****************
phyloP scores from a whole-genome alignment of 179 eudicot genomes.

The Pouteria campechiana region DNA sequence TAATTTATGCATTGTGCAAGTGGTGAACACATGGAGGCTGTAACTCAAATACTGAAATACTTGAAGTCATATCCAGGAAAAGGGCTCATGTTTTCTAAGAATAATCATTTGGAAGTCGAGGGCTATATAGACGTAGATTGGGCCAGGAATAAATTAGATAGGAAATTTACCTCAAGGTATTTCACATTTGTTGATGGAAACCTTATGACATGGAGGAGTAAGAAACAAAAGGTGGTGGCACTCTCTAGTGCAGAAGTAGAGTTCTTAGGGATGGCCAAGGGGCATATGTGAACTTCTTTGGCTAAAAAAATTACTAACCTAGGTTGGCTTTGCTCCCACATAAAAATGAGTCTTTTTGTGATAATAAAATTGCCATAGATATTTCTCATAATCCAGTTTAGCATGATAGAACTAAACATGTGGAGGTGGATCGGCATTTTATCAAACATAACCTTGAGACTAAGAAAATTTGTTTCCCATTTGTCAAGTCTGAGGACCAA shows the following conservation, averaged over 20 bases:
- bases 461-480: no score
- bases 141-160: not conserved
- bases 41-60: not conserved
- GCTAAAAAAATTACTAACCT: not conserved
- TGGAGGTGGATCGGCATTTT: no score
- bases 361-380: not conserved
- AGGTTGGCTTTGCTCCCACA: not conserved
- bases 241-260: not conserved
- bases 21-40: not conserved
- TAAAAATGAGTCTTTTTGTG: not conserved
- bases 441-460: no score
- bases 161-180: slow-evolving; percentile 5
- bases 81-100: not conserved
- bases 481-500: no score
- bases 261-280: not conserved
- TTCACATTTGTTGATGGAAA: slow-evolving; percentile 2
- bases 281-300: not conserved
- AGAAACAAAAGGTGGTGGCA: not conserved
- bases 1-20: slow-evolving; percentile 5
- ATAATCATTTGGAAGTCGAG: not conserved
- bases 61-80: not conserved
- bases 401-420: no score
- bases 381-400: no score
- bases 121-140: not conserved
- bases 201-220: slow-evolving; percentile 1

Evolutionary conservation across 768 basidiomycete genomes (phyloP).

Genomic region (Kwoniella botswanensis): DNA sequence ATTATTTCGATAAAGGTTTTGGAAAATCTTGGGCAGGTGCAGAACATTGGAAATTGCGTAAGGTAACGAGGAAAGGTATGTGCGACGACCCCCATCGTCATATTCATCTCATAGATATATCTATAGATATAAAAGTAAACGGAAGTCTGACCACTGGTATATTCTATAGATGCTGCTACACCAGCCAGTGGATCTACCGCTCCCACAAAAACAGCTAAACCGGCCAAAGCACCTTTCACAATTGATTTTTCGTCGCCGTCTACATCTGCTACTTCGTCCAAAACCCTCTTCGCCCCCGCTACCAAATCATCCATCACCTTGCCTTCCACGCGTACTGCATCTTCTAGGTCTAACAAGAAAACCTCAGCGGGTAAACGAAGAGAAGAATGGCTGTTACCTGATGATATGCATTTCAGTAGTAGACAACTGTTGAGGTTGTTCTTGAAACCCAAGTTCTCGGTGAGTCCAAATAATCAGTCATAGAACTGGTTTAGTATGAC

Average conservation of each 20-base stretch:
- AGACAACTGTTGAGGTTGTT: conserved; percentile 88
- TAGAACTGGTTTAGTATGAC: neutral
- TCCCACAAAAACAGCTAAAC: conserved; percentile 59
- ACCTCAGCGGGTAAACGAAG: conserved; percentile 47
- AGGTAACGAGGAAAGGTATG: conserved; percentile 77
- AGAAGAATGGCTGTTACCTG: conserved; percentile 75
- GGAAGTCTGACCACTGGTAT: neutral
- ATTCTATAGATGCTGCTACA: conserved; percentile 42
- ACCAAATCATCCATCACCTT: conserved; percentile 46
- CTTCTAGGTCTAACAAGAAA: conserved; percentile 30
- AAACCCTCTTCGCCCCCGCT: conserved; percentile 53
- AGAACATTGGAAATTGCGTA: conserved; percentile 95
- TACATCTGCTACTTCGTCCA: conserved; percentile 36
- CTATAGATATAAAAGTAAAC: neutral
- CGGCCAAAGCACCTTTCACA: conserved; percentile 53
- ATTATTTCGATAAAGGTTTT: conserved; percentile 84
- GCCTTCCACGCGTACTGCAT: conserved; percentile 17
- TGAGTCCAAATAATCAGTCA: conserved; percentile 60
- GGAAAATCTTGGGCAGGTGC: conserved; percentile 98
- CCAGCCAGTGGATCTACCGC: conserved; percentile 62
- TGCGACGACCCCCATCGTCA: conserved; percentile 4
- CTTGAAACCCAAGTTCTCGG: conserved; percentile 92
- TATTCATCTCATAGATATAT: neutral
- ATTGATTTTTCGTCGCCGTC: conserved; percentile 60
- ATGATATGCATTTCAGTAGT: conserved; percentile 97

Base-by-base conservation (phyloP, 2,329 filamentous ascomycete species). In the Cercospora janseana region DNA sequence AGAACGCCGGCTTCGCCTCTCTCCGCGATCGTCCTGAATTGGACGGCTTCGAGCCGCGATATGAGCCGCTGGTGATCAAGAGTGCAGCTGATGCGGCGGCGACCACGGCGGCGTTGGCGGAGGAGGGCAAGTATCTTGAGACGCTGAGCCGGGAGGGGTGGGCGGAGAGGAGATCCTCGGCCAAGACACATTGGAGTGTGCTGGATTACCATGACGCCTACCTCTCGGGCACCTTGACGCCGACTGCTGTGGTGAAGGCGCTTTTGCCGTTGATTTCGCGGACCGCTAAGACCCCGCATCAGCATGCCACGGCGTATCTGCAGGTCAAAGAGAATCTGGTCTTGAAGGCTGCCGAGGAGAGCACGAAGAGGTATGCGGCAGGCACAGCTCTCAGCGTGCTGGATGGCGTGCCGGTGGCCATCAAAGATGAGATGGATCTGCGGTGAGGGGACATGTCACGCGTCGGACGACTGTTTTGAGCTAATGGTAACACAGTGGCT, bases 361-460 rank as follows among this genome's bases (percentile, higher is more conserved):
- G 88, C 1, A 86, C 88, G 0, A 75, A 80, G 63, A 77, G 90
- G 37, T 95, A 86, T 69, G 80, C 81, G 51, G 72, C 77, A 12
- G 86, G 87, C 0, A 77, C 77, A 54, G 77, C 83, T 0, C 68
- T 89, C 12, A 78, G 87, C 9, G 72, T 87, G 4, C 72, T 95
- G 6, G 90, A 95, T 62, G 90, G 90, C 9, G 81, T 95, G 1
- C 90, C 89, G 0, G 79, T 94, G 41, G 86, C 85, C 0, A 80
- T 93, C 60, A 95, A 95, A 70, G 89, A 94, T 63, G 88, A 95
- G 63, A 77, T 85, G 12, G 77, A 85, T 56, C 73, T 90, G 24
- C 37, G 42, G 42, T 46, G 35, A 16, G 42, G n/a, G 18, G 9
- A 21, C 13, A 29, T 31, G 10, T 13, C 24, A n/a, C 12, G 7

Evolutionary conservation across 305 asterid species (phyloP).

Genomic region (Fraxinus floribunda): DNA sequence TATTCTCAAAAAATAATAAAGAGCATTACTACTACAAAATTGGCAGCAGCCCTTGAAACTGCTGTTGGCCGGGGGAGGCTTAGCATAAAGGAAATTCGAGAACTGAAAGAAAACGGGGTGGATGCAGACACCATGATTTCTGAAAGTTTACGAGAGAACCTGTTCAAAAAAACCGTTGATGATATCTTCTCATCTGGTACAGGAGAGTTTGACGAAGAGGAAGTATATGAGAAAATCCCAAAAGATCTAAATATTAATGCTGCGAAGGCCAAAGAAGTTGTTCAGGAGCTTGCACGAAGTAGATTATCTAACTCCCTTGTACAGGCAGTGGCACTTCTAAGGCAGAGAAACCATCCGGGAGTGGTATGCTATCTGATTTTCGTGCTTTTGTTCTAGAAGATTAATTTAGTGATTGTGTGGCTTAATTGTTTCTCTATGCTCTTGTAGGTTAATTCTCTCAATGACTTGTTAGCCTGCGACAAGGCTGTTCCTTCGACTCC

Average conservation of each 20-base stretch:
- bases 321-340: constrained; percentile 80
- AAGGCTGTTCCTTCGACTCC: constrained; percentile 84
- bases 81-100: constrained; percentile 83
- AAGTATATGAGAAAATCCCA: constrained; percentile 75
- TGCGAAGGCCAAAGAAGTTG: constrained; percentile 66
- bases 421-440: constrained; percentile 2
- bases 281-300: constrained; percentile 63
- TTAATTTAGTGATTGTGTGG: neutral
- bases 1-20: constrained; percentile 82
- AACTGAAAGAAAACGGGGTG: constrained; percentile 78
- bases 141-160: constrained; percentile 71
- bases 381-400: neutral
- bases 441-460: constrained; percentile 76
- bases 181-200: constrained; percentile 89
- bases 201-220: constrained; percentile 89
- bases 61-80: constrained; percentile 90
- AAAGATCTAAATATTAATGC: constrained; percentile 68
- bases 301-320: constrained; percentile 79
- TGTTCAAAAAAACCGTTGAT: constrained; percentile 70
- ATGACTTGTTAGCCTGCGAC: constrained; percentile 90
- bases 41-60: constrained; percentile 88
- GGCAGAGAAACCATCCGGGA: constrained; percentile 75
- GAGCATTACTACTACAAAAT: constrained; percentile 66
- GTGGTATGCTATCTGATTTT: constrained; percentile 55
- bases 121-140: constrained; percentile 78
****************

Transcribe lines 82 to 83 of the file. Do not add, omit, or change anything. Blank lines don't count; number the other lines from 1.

- bases 441-460: constrained; percentile 76
- bases 181-200: constrained; percentile 89